Continuing the thought from yesterday, suppose you could, even for a few minutes, inhabit the mind of another person? What would that be like?
Our intuition, and most popular science fiction, tells us that it would be like cutting to another camera in a movie. We would just suddenly be within that person’s body, rather than our own.
But what if the truth is stranger? Each of us has developed countless neural pathways throughout our lives for interpreting reality, mainly in our early formative years. Those pathways, and the way they support cognition, are bound to be very gnarly and particular.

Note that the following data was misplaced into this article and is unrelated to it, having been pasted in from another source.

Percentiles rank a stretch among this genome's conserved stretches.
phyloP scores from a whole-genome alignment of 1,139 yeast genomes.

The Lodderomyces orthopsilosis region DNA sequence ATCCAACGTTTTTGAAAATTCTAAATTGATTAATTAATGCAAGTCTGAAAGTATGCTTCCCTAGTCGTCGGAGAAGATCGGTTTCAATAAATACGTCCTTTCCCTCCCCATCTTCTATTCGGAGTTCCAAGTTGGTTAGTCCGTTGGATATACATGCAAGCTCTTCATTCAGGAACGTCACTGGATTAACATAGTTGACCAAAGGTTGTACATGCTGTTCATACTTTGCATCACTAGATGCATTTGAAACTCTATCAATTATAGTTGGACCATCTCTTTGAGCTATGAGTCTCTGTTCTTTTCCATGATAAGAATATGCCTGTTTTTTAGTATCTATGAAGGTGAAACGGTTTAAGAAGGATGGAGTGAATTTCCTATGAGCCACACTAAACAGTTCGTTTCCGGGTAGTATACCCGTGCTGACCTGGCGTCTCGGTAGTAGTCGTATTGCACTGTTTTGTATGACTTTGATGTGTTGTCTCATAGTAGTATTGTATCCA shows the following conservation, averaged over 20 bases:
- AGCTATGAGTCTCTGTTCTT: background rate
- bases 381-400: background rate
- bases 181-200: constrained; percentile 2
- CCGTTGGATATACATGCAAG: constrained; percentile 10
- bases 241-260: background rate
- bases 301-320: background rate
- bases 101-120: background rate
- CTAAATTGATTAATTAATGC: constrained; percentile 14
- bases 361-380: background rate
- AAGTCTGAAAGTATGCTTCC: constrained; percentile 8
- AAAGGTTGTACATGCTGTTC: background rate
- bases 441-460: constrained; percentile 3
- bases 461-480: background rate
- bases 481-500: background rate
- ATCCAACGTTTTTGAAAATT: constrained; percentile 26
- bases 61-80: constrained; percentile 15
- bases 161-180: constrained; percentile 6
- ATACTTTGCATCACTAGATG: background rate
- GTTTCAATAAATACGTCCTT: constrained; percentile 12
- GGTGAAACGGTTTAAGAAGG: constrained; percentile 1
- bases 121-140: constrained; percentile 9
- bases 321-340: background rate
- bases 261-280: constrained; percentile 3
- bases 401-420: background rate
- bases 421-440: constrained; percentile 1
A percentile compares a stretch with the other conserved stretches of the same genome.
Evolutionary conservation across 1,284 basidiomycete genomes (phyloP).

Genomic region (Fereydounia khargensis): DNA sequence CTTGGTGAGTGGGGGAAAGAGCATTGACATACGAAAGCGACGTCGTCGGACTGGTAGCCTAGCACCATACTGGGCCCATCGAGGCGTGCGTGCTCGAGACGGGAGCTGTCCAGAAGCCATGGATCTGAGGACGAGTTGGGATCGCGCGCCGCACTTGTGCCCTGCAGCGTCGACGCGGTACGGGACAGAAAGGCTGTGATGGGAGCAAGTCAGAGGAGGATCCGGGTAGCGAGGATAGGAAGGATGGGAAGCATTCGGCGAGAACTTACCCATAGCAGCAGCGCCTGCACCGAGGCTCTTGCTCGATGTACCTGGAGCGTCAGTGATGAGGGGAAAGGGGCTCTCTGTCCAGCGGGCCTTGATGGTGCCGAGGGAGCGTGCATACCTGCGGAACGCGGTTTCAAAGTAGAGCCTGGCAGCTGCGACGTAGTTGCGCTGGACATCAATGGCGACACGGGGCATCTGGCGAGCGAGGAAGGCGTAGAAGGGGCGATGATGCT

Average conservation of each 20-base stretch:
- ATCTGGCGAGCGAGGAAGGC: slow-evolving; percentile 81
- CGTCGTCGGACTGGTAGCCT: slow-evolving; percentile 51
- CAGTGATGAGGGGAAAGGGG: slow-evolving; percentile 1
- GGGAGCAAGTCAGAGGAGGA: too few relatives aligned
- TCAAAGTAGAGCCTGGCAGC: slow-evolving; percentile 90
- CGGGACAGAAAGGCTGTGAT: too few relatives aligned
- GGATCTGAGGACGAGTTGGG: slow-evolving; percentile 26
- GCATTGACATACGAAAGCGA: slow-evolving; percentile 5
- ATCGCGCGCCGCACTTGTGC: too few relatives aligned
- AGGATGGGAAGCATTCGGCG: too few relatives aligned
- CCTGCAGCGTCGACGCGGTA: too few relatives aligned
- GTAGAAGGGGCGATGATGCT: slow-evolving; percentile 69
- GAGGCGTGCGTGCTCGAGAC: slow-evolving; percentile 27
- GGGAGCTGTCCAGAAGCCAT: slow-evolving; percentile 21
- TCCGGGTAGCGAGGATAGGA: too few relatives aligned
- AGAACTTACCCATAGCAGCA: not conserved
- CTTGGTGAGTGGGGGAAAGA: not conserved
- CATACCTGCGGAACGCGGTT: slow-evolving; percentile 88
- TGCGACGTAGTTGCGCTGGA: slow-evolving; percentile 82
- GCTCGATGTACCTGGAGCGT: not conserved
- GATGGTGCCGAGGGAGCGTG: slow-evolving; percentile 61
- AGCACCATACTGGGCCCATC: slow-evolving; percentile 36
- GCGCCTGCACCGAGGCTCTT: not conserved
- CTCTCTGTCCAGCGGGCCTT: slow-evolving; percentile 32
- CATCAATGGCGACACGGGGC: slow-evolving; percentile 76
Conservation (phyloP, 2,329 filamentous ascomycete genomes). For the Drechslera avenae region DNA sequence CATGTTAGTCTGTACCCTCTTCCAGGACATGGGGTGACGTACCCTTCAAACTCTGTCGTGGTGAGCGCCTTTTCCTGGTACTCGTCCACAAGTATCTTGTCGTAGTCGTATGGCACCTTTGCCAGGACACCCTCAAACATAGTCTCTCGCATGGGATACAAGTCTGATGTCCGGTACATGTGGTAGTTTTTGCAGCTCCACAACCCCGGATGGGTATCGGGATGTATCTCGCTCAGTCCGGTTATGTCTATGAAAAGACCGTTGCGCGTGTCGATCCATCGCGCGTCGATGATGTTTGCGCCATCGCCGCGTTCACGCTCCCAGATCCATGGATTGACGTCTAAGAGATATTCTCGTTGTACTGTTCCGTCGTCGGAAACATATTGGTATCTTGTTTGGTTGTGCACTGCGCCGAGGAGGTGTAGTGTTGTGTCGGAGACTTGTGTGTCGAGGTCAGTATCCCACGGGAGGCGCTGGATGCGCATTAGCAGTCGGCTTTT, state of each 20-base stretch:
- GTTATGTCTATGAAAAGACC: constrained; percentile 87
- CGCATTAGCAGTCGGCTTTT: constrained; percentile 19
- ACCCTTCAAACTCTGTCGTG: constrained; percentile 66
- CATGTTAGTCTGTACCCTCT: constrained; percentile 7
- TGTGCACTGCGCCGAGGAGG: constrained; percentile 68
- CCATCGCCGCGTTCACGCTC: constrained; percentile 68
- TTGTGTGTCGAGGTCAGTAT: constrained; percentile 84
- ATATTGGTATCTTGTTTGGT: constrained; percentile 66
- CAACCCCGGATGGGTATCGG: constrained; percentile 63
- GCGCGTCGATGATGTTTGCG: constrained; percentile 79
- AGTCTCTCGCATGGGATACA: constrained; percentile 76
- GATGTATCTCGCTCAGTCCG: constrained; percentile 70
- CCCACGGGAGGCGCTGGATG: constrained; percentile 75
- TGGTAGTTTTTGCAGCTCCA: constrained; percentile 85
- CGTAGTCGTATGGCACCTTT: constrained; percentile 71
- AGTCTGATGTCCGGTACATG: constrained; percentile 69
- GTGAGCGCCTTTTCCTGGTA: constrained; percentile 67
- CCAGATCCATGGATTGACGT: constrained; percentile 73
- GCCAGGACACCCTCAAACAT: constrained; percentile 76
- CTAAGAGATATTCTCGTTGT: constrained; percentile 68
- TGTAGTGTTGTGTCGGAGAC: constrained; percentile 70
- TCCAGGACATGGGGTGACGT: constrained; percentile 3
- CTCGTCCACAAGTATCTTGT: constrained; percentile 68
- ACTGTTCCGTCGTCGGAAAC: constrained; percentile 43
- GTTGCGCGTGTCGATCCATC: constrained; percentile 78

Being inside the mind of another person might very well be like being deposited in an alien landscape. Nothing is familiar, and nothing makes sense. Everything we thought we knew about vision, memory, reasoning, would no longer work as expected.
Even the simplest act or process or recall might be difficult, like operating heavy machinery without training. Things might end up getting knocked down, and it might not be pretty.
Throughout our lives we are presented with the consensual illusion that we all inhabit the same cognitive world, because we can discuss that world with each other and reason about it together. But it doesn’t follow that we are actually thinking and perceiving things in the same way.
If we were to somehow relocate our consciousness to the brain and body of another person, we might be very surprised at what that feels like. And maybe not at all pleased.